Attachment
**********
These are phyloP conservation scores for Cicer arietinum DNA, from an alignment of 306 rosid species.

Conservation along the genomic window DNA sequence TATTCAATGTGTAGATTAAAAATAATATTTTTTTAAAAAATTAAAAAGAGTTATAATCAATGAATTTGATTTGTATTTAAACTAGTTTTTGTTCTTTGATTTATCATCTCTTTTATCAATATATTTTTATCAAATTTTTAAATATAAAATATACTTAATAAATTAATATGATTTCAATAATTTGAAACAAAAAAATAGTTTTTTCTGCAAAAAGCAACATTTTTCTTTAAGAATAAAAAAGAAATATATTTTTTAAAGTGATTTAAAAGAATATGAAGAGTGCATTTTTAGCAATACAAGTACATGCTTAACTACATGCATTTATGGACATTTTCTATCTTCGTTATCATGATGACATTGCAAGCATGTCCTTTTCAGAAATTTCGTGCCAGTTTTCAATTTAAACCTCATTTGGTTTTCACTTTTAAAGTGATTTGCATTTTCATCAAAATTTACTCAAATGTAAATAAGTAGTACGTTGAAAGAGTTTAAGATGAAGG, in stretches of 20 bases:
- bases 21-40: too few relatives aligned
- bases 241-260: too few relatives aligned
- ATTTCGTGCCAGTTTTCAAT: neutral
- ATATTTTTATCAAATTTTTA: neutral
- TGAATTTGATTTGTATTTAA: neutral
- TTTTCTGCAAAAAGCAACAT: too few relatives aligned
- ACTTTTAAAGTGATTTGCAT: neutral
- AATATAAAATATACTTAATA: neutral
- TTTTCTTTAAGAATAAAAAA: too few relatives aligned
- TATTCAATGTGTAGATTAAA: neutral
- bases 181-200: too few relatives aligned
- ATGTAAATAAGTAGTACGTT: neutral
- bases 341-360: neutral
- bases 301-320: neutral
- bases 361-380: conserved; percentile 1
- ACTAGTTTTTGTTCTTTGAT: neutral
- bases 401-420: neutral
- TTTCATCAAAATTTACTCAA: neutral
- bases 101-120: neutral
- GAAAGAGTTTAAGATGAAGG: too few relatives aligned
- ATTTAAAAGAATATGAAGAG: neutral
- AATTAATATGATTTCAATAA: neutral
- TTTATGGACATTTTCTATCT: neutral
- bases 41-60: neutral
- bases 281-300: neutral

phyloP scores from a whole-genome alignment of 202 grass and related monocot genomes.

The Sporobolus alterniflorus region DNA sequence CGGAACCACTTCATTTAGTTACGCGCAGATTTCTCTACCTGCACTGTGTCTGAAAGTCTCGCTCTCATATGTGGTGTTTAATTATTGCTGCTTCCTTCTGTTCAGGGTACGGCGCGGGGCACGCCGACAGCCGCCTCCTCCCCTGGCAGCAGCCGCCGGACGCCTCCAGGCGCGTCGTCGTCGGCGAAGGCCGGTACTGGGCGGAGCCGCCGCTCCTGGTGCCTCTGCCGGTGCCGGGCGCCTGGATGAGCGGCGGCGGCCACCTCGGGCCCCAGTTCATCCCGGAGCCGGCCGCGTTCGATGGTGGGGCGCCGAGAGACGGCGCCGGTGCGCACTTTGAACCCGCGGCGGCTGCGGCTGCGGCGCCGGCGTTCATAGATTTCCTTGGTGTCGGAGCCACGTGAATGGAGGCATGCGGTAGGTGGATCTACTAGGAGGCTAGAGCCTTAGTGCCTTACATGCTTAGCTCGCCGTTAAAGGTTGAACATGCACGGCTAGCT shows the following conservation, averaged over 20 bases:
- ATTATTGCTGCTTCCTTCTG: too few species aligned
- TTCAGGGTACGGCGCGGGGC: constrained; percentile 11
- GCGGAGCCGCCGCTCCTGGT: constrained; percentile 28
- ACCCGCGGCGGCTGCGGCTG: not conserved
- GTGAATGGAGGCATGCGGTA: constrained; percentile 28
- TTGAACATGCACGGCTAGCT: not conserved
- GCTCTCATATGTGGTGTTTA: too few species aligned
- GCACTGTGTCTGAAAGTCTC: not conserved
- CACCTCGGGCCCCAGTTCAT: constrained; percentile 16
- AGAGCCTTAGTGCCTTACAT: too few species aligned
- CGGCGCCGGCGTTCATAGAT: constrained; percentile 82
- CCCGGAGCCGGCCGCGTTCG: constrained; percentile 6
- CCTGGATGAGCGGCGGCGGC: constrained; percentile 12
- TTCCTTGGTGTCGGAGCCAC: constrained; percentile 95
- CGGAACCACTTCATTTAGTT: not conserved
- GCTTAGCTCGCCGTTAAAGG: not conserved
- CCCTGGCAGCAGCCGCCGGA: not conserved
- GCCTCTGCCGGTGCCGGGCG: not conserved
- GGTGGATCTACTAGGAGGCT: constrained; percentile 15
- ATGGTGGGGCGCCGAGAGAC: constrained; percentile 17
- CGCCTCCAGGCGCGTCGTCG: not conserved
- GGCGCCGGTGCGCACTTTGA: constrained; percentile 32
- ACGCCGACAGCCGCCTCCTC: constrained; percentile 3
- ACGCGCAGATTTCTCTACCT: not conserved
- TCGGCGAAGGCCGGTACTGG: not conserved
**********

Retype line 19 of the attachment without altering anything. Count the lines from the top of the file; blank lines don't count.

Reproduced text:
- bases 401-420: neutral